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Column: A permanent decision

Anyone who says getting a tattoo doesn’t hurt is either lying or experienced an altered state of consciousness while under the needle. I can personally attest to the pain of getting a tattoo because June 11, I actually got my first one.

I always wanted a tattoo. It’s something that gives a little window into a person’s personality. But what kind did I want, and where did I want it?

I didn’t wake up the morning of the 11th and say, “Ah, what a fine Tuesday to get a tattoo.” Actually, it stemmed from something more important, involving my boyfriend, Dewey, which is why I think I really made the right decision. About two months ago, Dewey’s father died. The 11th was Dewey’s dad’s birthday. To mark the day, his sister, Alana, and his mother, decided to get tattoos. Alana, knowing I’d said several times that I wanted a tattoo myself, decided this would be a great day to do it.

I agreed. After all, a tattoo is a rite of passage in many cultures, a ritual that signifies an important passing or event in one’s life. I was actually honored that they asked me along to participate in something I thought was so personal.

On the way to Ybor, there was a running bet with 3-to-1 odds that I would back out. I should have placed money on the bet; I could have made almost enough to pay for it. We went to the Blue Devil where Alana had already gotten a few tattoos done.

I stepped into the parlor and started looking through the books of designs and stared at the ones on the wall. After great deliberation, I finally chose the Sanskrit “om,” the Hindu symbol for the vibration of the cosmos. It is a meditative sound meant to focus one’s mind.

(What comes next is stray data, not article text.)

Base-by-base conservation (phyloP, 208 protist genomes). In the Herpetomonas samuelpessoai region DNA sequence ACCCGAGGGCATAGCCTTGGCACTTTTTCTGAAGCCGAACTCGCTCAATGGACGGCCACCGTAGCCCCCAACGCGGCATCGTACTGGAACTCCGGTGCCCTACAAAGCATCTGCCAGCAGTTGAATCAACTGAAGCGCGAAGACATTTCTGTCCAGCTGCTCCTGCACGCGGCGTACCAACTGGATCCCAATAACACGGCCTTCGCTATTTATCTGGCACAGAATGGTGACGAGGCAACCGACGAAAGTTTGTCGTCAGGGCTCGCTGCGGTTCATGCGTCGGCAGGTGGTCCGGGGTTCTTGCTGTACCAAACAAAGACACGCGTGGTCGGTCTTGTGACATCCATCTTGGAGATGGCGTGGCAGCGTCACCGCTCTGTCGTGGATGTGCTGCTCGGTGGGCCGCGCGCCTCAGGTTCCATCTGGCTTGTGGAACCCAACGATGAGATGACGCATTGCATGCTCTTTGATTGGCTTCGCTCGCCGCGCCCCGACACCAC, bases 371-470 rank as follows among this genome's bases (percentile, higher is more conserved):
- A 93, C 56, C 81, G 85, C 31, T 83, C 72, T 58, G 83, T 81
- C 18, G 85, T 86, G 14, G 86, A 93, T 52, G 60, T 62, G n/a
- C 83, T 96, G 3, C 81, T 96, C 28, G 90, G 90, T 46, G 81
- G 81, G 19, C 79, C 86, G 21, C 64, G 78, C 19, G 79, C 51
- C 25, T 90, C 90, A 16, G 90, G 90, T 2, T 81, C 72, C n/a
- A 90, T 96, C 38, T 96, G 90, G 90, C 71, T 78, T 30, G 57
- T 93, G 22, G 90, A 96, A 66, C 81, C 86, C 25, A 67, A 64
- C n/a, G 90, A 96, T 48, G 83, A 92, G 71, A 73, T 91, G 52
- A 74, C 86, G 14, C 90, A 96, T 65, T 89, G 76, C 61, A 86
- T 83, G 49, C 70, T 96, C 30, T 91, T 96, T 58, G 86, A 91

I joked to the artist that by getting this tattoo, I was showing true dedication to the religious studies department where I am working on my master’s degree.

Dewey’s mom went first. She got a little tattoo of a heart with wings on her left wrist. She winced several times but made it through. Once she stood up, it was my turn in the hot seat.

I watched my artist like a hawk as he cleaned the area, sterilized his equipment and prepped for my tattoo. The first time the needle hit, I breathed a sigh of relief. Ah, this was easy. But then the needle kept going. Even though my ankle isn’t a very sensitive spot, the needle going back and forth over the same places wasn’t very pleasant. But about 10 minutes later it was over. I got my first tattoo. Um, I mean only tattoo, Mom.

Alana went last, getting the Chinese symbol for “father” tattooed on her left foot. She said it hurt quite a bit, but not as badly as she thought it would.

What did Dewey get? A pristine body, free of ink. He isn’t into tattoos; he just went for the experience. He almost changed his mind, but I’m glad he didn’t. It wasn’t time for him that day, and it would have been out of character, and possibly regretful, had he done it.

Of course, now we’re all taking bets to see who gets the next one. Dewey, so far, has pledged $20 in my favor, a bet I may just take up … as soon as my mom gets over the shock of my first one.